Reviewed by Jim Napier
Ottawa novelist Barbara Fradkin is an established presence in Canadian crime fiction. With three series comprising nearly twenty books penned over the past two decades, she had positioned herself as one of the leading crime writers in Canada today. Her efforts have earned her no less than seven nominations for Canada’s Arthur Ellis Awards for excellence in crime fiction, and she received the Arthur Ellis Awards for Best Novel for Fifth Son in 2004 and Honour Among Men in 2006, both part of her Inspector Green Series. Fradkin has also published three novels in her Amanda Doucette series, with a fourth slated for 2021. But today our attention is focused on Blood Ties, the most recent tale in her Cedric O’Toole mystery series, and every bit as good as anything she has written.
Lake Madrid, Eastern Ontario: hard-scrabble farmer and local handyman Cedric (“Rick”) O’Toole lives on what had been his mother’s farm outside the small town of Lake Madrid. He is relaxing on his porch one day when he spots a pickup truck in the distance coming down his lane. Cedric is a loner, and doesn’t get many visitors. But the man driving that truck is about to change his life.
When the truck pulls up near the farmhouse the license plate indicates the visitor is a stranger, far from his Alberta home. But as he steps from his pickup, almost the first words out of his mouth are “I think you must be my brother.” Cedric never knew who his father was; his mother took that secret to her grave. And he’s wary of this stranger, who seems so sure of his information. He introduces himself as Steve Lilley, and as Cedric gets to know the man the desire to bring some clarity to the mystery that is his life begins to take hold of Cedric, and he allows Lilley to stay at his house while they explore their respective childhoods, and the truth about the woman who may have been their mother.
Cedric isn't the only one with an unknown progenitor. Shortly before Lilley's mother died she told him that her husband wasn’t his biological father. A soldier recently from Afghanistan, Lilley is carrying his own past with him, and experiencing PTSD; but he offers to help Cedric clean up and sell the junk in his barn. Lilley hopes to explore stories of Cedric’s early family life.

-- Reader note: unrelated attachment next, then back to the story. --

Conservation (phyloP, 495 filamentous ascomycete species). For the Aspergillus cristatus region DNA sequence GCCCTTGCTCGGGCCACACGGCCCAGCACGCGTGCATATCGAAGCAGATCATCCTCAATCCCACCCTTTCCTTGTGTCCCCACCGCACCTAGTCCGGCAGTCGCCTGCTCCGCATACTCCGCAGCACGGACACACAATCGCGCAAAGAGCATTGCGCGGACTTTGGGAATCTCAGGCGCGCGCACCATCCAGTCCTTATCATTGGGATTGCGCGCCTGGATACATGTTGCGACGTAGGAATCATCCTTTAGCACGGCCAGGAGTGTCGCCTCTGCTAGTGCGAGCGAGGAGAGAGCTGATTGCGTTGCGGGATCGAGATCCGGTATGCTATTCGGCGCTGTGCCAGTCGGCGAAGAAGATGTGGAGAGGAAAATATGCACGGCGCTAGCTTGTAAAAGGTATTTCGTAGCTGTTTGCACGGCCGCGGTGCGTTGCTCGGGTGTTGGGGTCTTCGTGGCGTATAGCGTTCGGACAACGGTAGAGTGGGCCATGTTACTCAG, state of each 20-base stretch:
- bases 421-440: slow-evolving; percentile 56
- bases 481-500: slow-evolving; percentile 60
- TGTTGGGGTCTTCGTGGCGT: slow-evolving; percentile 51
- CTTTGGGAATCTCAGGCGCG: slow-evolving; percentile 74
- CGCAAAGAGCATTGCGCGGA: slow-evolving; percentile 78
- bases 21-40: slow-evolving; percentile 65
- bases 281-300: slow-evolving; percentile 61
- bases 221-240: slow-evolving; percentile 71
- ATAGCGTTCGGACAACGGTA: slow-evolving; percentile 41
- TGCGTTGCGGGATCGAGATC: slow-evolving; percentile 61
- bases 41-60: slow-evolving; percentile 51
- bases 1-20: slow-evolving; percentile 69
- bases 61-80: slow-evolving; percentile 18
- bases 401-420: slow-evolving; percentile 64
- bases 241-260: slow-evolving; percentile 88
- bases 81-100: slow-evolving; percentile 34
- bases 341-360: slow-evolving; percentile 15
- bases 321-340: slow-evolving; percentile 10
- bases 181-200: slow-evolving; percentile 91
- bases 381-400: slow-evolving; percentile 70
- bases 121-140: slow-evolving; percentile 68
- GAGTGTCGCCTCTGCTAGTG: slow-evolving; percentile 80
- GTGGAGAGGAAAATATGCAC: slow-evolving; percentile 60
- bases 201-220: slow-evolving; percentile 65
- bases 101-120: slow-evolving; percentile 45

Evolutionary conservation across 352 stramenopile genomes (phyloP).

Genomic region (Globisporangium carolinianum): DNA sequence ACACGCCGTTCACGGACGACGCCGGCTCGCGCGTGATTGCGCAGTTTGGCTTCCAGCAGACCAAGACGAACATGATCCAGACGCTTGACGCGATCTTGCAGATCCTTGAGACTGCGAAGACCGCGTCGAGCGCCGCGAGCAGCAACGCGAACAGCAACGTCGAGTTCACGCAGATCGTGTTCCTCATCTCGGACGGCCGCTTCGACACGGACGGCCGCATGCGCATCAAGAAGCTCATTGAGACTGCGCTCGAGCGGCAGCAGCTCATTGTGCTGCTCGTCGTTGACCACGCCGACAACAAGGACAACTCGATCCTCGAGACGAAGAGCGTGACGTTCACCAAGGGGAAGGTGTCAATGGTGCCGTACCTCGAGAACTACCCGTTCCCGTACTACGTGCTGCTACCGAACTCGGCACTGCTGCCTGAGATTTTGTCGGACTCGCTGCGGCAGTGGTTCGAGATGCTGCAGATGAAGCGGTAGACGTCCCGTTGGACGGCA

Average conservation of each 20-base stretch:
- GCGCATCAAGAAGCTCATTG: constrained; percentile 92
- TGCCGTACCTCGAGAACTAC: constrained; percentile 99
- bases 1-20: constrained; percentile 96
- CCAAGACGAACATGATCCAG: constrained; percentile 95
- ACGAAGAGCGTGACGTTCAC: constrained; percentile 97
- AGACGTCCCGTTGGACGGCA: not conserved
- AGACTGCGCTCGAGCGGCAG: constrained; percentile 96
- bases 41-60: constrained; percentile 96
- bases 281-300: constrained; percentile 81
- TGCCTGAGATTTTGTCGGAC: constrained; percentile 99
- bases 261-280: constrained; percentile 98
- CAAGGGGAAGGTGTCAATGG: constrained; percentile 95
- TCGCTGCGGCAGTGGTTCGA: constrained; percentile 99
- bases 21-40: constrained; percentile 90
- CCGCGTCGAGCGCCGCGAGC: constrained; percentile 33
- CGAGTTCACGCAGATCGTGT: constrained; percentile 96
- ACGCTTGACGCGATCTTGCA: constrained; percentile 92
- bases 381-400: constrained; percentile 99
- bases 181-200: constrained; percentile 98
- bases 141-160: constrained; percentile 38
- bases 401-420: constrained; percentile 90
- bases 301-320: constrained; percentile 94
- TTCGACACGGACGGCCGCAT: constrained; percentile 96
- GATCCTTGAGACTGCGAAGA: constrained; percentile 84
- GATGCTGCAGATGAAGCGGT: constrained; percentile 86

Fradkin cannily draws upon her personal knowledge of the Shabot Lake area of Eastern Ontario, where she has a cottage, to set her tale, and it pays off in the rich atmospheric detail that convincingly portrays life in a small rural community. Similarly, the character of Cedric O’Toole comes through in Fradkin’s use of the first-person voice, the laconic cadence of Cedric’s speech, and his dry humor:
“I saw the guy coming half a mile away, the dust from his pickup blowing across my cornfield…. By the time the truck was halfway up my lane, the dog was off the front stoop and running toward it. Tail wagging, tongue lolling. Chevy never has been much of a guard dog."
A skilled storyteller, Fradkin shares with her readers the compelling odyssey of two grown men who have never met, pulled together by a common urge to make sense of their separate, yet somehow linked, pasts, and perhaps a shared future. It is a fine read.
There are four books in the Cedric O’Toole series, with a third, The Night Thief, released in the spring of 2015. Both The Night Thief and Evil Behind that Door were shortlisted for the Arthur Ellis Best Novella award. The fourth, entitled Blood Ties, was released in the Fall of 2019. Never one to rest on her laurels, Fradkin is currently hard at work on the eleventh in the Inspector Green series.
Blood Ties is published by Orca Book Publishers.
Jim Napier is a professional crime-fiction reviewer based in Canada. Since 2005 his book reviews and author interviews have been featured in several Canadian newspapers and on multiple websites. His crime novel Legacy was published in April of 2017, and the second in the series, Ridley’s War, is scheduled for release in the late summer of 2020. He can be reached at jnapier@deadlydiversions.